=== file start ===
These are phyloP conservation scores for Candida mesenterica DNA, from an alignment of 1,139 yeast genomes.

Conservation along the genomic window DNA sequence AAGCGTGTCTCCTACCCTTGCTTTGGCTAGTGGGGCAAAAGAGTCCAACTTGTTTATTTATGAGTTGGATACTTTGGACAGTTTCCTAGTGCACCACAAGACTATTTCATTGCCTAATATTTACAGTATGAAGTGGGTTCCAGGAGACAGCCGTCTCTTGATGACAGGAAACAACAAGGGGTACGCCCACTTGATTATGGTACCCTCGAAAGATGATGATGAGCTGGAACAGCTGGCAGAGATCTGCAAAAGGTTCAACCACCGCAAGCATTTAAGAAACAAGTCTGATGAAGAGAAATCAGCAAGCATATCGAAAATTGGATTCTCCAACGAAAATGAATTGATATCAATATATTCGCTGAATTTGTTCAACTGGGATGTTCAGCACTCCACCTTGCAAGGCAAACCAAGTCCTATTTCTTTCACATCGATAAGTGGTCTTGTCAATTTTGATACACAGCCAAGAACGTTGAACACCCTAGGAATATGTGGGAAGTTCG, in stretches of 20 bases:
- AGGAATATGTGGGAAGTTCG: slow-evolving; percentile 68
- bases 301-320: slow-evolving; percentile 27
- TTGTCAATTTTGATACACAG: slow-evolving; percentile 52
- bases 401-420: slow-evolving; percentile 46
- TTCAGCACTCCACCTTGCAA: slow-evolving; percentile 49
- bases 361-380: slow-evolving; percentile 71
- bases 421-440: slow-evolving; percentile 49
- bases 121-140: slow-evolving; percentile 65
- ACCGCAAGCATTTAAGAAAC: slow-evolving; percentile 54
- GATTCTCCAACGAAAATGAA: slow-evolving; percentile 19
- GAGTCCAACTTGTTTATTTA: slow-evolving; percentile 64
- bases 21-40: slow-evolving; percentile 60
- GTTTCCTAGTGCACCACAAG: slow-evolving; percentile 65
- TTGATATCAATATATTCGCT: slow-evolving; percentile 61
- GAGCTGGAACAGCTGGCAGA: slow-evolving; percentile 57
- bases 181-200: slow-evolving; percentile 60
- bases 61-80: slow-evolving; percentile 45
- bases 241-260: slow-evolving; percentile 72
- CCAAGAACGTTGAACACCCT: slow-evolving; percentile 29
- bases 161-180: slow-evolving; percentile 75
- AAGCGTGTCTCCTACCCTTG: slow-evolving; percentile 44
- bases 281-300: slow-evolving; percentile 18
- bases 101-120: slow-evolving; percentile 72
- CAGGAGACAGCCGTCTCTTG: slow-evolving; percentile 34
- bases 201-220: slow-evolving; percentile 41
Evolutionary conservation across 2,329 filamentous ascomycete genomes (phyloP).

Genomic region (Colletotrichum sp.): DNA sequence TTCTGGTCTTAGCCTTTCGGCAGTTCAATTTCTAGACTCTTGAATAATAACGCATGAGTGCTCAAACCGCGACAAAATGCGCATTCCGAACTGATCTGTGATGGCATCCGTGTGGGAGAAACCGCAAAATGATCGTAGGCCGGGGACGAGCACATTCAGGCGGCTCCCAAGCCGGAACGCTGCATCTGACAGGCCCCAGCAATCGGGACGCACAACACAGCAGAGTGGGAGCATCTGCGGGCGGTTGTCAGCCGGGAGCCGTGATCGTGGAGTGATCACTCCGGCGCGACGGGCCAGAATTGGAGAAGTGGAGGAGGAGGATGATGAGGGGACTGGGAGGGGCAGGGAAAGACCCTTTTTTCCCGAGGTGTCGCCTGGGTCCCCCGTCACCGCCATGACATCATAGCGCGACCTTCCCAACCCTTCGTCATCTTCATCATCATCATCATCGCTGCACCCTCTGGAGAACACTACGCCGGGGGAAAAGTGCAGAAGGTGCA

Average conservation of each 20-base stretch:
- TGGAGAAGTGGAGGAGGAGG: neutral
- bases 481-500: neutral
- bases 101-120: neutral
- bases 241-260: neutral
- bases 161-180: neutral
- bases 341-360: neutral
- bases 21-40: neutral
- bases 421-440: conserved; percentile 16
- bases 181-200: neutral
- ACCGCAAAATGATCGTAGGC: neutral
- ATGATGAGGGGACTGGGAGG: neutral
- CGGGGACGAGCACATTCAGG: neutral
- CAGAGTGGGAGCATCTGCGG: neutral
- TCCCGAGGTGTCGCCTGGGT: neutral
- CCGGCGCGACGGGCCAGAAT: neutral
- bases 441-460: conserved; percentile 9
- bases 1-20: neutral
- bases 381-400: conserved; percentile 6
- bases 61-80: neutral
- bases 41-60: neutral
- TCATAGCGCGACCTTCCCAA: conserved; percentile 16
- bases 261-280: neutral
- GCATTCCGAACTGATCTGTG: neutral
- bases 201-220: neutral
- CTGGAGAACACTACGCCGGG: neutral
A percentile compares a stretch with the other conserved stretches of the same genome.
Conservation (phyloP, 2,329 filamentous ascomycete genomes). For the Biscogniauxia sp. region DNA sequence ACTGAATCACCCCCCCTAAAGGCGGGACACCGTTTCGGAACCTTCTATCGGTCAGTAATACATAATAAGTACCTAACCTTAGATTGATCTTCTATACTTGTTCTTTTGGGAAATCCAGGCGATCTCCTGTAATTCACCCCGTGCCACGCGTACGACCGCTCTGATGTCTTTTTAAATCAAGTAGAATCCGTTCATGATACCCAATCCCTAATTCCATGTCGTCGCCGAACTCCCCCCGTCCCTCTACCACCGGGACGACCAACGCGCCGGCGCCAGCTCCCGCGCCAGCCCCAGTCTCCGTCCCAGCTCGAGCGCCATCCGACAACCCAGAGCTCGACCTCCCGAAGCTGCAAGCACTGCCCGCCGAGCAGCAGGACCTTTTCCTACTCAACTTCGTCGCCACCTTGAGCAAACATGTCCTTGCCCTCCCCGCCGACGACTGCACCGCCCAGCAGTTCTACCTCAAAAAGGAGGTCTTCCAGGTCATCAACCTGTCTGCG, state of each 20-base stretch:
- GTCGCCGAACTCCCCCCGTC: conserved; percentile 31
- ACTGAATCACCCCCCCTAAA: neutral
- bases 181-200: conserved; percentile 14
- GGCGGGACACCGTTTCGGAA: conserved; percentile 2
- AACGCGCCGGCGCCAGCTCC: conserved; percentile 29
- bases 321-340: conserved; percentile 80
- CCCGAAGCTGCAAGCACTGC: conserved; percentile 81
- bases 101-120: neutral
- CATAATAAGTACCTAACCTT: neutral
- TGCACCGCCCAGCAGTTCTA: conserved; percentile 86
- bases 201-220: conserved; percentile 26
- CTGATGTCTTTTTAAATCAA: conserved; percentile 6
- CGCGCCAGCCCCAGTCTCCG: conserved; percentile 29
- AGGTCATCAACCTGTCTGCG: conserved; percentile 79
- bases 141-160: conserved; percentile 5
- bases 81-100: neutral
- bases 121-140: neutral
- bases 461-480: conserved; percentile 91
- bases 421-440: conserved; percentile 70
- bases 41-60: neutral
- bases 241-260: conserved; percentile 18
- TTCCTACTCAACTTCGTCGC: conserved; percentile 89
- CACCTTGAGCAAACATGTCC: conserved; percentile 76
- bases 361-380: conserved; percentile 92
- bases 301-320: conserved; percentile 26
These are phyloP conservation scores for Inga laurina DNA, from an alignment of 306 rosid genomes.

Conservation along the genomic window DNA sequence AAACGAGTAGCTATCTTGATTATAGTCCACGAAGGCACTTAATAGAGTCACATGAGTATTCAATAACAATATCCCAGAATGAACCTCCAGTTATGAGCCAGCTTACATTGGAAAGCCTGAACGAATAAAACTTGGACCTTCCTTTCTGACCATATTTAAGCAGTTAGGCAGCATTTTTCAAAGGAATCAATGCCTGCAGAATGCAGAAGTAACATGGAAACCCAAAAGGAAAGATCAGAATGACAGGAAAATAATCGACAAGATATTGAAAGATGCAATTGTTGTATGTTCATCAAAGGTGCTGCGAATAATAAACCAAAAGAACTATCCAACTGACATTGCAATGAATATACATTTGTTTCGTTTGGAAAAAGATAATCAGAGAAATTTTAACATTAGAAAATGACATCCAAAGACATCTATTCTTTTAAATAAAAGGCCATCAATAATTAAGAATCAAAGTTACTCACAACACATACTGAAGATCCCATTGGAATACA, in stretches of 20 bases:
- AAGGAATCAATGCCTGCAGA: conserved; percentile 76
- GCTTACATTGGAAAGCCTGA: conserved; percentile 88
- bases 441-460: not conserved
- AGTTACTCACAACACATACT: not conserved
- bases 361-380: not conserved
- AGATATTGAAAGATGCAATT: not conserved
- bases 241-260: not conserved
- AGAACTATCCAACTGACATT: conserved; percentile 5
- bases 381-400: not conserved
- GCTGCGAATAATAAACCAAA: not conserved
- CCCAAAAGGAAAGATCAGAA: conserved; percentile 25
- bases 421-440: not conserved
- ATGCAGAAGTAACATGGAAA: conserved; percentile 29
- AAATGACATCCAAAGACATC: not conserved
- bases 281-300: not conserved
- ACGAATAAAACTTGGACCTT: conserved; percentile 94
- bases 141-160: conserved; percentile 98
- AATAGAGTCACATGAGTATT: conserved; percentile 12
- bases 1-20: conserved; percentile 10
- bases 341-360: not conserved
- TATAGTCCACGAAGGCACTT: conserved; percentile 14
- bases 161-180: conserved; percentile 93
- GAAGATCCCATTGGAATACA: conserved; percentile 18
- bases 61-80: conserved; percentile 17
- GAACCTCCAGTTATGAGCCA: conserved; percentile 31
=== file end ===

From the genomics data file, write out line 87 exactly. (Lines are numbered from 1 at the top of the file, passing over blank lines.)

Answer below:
- bases 441-460: not conserved